4. Realise those benefits (eventually)
After all the planning and visualising of benefits, now comes the time to measure them. If a strong benefits realisation plan exists the relevant benefit owners will have been identified and measurement reports will have been agreed. If not, it’s now time to prioritise this activity although pre go-live baseline metrics will no longer be possible. Some benefits will take years to realise so ownership and tracking must be embedded in the SOPs and tied into the BAU governance.
Although it’s important to measure those benefits identified in the business case, chances are new previously unidentified benefits will start appearing – these should be measured and communicated as part of the post go-live communications plan.
5. Engage and communicate
Change management, communication, marketing, PR – these disciplines are key to a successful go-live but continue into optimisation.
Champions, superusers, leaders, ambassadors etc should continue to be engaged with and involved in decision making as part of the post go-live governance structure. Their journey in shaping the EPR is only commencing at go-live and the governance structure should ensure that they continue to be heard.
Communication in the optimisation phase should help to drive adoption and maintain momentum by sharing the positive effects that the changes have had on patient care and for the organisation. Tell the users’ experiences, find good news stories to shout about, but also talk about how people are overcoming difficulties – whether specific to individual teams or relevant to the organisation as a whole.
6. Sharing within the healthcare system
With the NHS priority on creating strong partnerships between NHS organisations, local government and private sector partners should look at how their EPR implementation could be leveraged to support the ICS digital agenda (if it’s not already so).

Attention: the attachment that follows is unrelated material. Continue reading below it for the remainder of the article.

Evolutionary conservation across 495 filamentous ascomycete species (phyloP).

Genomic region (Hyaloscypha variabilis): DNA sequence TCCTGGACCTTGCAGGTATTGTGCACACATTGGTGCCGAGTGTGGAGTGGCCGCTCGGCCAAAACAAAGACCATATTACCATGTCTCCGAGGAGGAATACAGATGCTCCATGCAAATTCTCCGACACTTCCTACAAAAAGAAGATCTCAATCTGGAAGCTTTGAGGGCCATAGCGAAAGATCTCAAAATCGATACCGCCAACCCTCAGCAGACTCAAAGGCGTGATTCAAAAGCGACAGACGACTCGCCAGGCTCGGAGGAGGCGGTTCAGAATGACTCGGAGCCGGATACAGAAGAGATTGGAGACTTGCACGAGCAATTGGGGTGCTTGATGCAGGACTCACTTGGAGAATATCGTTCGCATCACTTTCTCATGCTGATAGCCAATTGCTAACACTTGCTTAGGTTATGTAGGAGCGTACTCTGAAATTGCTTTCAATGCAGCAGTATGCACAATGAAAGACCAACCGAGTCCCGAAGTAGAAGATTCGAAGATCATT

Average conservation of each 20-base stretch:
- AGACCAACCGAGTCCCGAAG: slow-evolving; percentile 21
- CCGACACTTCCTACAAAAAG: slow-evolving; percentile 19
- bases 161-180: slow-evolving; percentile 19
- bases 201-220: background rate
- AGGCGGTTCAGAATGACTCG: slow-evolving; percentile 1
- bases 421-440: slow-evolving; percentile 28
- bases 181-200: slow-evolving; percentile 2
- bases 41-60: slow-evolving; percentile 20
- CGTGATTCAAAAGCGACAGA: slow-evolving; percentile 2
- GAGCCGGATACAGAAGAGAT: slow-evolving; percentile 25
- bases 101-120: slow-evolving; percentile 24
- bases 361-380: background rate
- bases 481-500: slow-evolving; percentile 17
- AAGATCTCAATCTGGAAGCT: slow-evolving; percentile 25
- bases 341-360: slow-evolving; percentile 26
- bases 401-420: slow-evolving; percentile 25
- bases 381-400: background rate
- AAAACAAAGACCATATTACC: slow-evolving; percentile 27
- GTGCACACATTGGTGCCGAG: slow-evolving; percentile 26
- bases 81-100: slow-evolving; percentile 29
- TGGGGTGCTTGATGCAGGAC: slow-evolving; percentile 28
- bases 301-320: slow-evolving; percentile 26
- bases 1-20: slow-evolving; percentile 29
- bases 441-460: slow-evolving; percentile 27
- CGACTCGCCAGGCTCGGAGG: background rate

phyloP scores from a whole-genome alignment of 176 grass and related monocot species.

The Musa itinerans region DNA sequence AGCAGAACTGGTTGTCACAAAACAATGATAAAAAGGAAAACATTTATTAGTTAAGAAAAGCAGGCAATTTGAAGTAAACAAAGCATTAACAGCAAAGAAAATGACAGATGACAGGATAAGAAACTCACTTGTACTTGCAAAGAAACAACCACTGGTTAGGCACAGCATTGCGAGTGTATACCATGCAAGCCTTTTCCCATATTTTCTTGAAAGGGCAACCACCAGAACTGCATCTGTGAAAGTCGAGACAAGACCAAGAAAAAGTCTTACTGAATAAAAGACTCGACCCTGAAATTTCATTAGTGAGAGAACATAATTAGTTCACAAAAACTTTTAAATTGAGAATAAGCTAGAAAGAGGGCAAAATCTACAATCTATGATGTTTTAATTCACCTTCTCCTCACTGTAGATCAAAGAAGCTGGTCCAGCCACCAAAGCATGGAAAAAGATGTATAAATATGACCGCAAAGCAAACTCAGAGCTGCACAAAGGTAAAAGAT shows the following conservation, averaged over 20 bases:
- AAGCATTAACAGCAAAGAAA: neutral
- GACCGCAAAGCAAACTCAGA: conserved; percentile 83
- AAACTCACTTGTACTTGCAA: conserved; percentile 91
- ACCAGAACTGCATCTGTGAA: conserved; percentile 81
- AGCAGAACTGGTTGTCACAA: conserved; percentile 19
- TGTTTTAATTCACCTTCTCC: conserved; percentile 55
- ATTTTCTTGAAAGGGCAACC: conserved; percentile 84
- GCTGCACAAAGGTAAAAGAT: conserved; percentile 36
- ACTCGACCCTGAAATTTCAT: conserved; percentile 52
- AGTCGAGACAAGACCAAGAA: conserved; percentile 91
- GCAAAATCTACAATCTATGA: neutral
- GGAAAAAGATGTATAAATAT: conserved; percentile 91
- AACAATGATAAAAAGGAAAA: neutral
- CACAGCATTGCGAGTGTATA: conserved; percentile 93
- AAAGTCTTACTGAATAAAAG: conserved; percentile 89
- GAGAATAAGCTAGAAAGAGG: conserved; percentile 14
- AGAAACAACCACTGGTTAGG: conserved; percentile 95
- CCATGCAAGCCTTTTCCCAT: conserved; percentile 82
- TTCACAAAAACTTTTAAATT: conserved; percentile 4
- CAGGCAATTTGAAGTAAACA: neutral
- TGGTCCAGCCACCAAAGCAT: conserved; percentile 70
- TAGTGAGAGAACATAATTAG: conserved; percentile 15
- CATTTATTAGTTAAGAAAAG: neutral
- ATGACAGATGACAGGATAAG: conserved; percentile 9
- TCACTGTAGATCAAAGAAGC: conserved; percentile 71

This could take many shapes and sizes from sharing the lessons learned of a large digital transformation, to exploring the possibilities offered by the technology to support better sharing of data. In all cases, supporting wider digital transformation will involve a level of change and therefore further optimisation should be part of the organisation’s optimisation plan.
Implementing an EPR is a marathon not a sprint, but when does it end? Does it ever? A programme brings together a large number of resources to achieve a common vision, however that vision does not come to life at go-live.
Key to a successful optimisation is first to plan for it – by anticipating the resourcing needs and preparing stakeholders. Eventually, like any programme, it requires clarity of purpose, engagement and a strong governance structure. An effective optimisation programme can truly deliver that “Transformation” leading to streamlined access to data, increased clinical engagement, improved workflows and clinical outcomes.
About the author
Gaelle Fertil is Client Services Director for Ideal Health and leads their Change and Benefits Management practice.
Gaelle has over 25 years’ experience managing large complex digital health transformation programmes across the UK, Australia and Singapore.
She is passionate about digital transformation in healthcare and has delivered multiple health system implementations across primary, community and acute sectors.
Gaelle has particular experience with Change Management and was the Director for Change and Training for Singapore Ministry of Health’s largest and most ambitious programme – implementing a single National Electronic Health Records System. She led the change and training activities for implementing Epic to over 41 institutions and 27,500 frontline users and was responsible for the delivery of clinical, operational and operational readiness events.